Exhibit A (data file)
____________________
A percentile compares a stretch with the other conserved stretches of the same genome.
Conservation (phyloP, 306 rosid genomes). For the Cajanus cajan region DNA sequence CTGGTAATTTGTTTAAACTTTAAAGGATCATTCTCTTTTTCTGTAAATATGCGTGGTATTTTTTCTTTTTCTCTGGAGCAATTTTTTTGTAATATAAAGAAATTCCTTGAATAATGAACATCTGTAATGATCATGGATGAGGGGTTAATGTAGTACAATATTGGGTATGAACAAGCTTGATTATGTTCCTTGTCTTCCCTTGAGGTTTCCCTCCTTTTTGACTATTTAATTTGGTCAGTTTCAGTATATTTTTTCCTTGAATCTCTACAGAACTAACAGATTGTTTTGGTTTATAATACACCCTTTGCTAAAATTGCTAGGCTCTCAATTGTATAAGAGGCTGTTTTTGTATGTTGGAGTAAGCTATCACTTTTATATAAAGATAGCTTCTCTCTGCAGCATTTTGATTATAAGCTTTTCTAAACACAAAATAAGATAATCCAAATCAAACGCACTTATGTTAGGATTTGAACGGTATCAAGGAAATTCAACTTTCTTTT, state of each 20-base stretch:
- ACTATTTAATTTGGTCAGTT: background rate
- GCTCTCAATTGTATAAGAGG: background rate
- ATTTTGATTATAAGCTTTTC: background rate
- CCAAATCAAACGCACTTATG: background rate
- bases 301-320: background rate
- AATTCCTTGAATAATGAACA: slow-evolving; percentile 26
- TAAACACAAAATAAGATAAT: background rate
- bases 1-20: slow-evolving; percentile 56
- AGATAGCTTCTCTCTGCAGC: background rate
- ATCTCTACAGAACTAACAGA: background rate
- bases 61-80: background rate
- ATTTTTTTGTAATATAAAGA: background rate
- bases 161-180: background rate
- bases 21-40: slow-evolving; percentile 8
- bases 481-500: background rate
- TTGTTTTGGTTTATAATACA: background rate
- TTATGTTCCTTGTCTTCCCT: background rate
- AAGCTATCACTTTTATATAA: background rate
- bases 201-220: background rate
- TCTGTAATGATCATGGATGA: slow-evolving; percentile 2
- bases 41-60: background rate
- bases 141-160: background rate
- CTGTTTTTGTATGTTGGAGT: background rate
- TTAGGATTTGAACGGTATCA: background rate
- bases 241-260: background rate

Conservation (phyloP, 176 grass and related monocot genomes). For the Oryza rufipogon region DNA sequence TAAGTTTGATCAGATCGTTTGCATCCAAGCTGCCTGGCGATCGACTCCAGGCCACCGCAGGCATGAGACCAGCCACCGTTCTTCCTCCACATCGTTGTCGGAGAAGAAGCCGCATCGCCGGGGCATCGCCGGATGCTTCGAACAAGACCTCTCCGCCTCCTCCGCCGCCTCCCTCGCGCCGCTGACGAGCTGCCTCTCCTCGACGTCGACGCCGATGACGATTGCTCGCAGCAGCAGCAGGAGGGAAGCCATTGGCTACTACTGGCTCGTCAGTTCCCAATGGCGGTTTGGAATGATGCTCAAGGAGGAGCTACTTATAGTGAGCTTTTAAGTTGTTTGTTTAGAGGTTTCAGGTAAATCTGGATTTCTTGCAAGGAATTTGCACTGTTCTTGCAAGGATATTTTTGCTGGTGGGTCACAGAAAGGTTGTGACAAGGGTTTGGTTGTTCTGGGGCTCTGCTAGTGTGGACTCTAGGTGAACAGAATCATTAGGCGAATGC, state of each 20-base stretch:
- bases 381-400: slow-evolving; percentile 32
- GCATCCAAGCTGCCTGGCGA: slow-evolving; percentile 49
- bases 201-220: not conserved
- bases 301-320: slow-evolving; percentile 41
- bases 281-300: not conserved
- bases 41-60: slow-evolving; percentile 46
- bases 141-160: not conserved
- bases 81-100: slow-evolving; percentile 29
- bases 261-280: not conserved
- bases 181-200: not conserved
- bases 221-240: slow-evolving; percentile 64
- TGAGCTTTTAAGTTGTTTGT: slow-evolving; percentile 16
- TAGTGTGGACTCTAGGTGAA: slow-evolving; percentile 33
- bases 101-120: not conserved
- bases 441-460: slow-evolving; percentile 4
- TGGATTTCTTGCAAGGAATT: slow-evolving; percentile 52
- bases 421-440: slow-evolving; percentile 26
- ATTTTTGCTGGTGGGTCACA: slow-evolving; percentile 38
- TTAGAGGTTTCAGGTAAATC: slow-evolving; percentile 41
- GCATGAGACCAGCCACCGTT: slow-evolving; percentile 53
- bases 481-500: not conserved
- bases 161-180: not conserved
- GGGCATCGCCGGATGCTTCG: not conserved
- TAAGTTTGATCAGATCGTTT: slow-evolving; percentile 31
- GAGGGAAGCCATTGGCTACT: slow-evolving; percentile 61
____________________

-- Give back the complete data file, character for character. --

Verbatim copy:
A percentile compares a stretch with the other conserved stretches of the same genome.
Conservation (phyloP, 306 rosid genomes). For the Cajanus cajan region DNA sequence CTGGTAATTTGTTTAAACTTTAAAGGATCATTCTCTTTTTCTGTAAATATGCGTGGTATTTTTTCTTTTTCTCTGGAGCAATTTTTTTGTAATATAAAGAAATTCCTTGAATAATGAACATCTGTAATGATCATGGATGAGGGGTTAATGTAGTACAATATTGGGTATGAACAAGCTTGATTATGTTCCTTGTCTTCCCTTGAGGTTTCCCTCCTTTTTGACTATTTAATTTGGTCAGTTTCAGTATATTTTTTCCTTGAATCTCTACAGAACTAACAGATTGTTTTGGTTTATAATACACCCTTTGCTAAAATTGCTAGGCTCTCAATTGTATAAGAGGCTGTTTTTGTATGTTGGAGTAAGCTATCACTTTTATATAAAGATAGCTTCTCTCTGCAGCATTTTGATTATAAGCTTTTCTAAACACAAAATAAGATAATCCAAATCAAACGCACTTATGTTAGGATTTGAACGGTATCAAGGAAATTCAACTTTCTTTT, state of each 20-base stretch:
- ACTATTTAATTTGGTCAGTT: background rate
- GCTCTCAATTGTATAAGAGG: background rate
- ATTTTGATTATAAGCTTTTC: background rate
- CCAAATCAAACGCACTTATG: background rate
- bases 301-320: background rate
- AATTCCTTGAATAATGAACA: slow-evolving; percentile 26
- TAAACACAAAATAAGATAAT: background rate
- bases 1-20: slow-evolving; percentile 56
- AGATAGCTTCTCTCTGCAGC: background rate
- ATCTCTACAGAACTAACAGA: background rate
- bases 61-80: background rate
- ATTTTTTTGTAATATAAAGA: background rate
- bases 161-180: background rate
- bases 21-40: slow-evolving; percentile 8
- bases 481-500: background rate
- TTGTTTTGGTTTATAATACA: background rate
- TTATGTTCCTTGTCTTCCCT: background rate
- AAGCTATCACTTTTATATAA: background rate
- bases 201-220: background rate
- TCTGTAATGATCATGGATGA: slow-evolving; percentile 2
- bases 41-60: background rate
- bases 141-160: background rate
- CTGTTTTTGTATGTTGGAGT: background rate
- TTAGGATTTGAACGGTATCA: background rate
- bases 241-260: background rate

Conservation (phyloP, 176 grass and related monocot genomes). For the Oryza rufipogon region DNA sequence TAAGTTTGATCAGATCGTTTGCATCCAAGCTGCCTGGCGATCGACTCCAGGCCACCGCAGGCATGAGACCAGCCACCGTTCTTCCTCCACATCGTTGTCGGAGAAGAAGCCGCATCGCCGGGGCATCGCCGGATGCTTCGAACAAGACCTCTCCGCCTCCTCCGCCGCCTCCCTCGCGCCGCTGACGAGCTGCCTCTCCTCGACGTCGACGCCGATGACGATTGCTCGCAGCAGCAGCAGGAGGGAAGCCATTGGCTACTACTGGCTCGTCAGTTCCCAATGGCGGTTTGGAATGATGCTCAAGGAGGAGCTACTTATAGTGAGCTTTTAAGTTGTTTGTTTAGAGGTTTCAGGTAAATCTGGATTTCTTGCAAGGAATTTGCACTGTTCTTGCAAGGATATTTTTGCTGGTGGGTCACAGAAAGGTTGTGACAAGGGTTTGGTTGTTCTGGGGCTCTGCTAGTGTGGACTCTAGGTGAACAGAATCATTAGGCGAATGC, state of each 20-base stretch:
- bases 381-400: slow-evolving; percentile 32
- GCATCCAAGCTGCCTGGCGA: slow-evolving; percentile 49
- bases 201-220: not conserved
- bases 301-320: slow-evolving; percentile 41
- bases 281-300: not conserved
- bases 41-60: slow-evolving; percentile 46
- bases 141-160: not conserved
- bases 81-100: slow-evolving; percentile 29
- bases 261-280: not conserved
- bases 181-200: not conserved
- bases 221-240: slow-evolving; percentile 64
- TGAGCTTTTAAGTTGTTTGT: slow-evolving; percentile 16
- TAGTGTGGACTCTAGGTGAA: slow-evolving; percentile 33
- bases 101-120: not conserved
- bases 441-460: slow-evolving; percentile 4
- TGGATTTCTTGCAAGGAATT: slow-evolving; percentile 52
- bases 421-440: slow-evolving; percentile 26
- ATTTTTGCTGGTGGGTCACA: slow-evolving; percentile 38
- TTAGAGGTTTCAGGTAAATC: slow-evolving; percentile 41
- GCATGAGACCAGCCACCGTT: slow-evolving; percentile 53
- bases 481-500: not conserved
- bases 161-180: not conserved
- GGGCATCGCCGGATGCTTCG: not conserved
- TAAGTTTGATCAGATCGTTT: slow-evolving; percentile 31
- GAGGGAAGCCATTGGCTACT: slow-evolving; percentile 61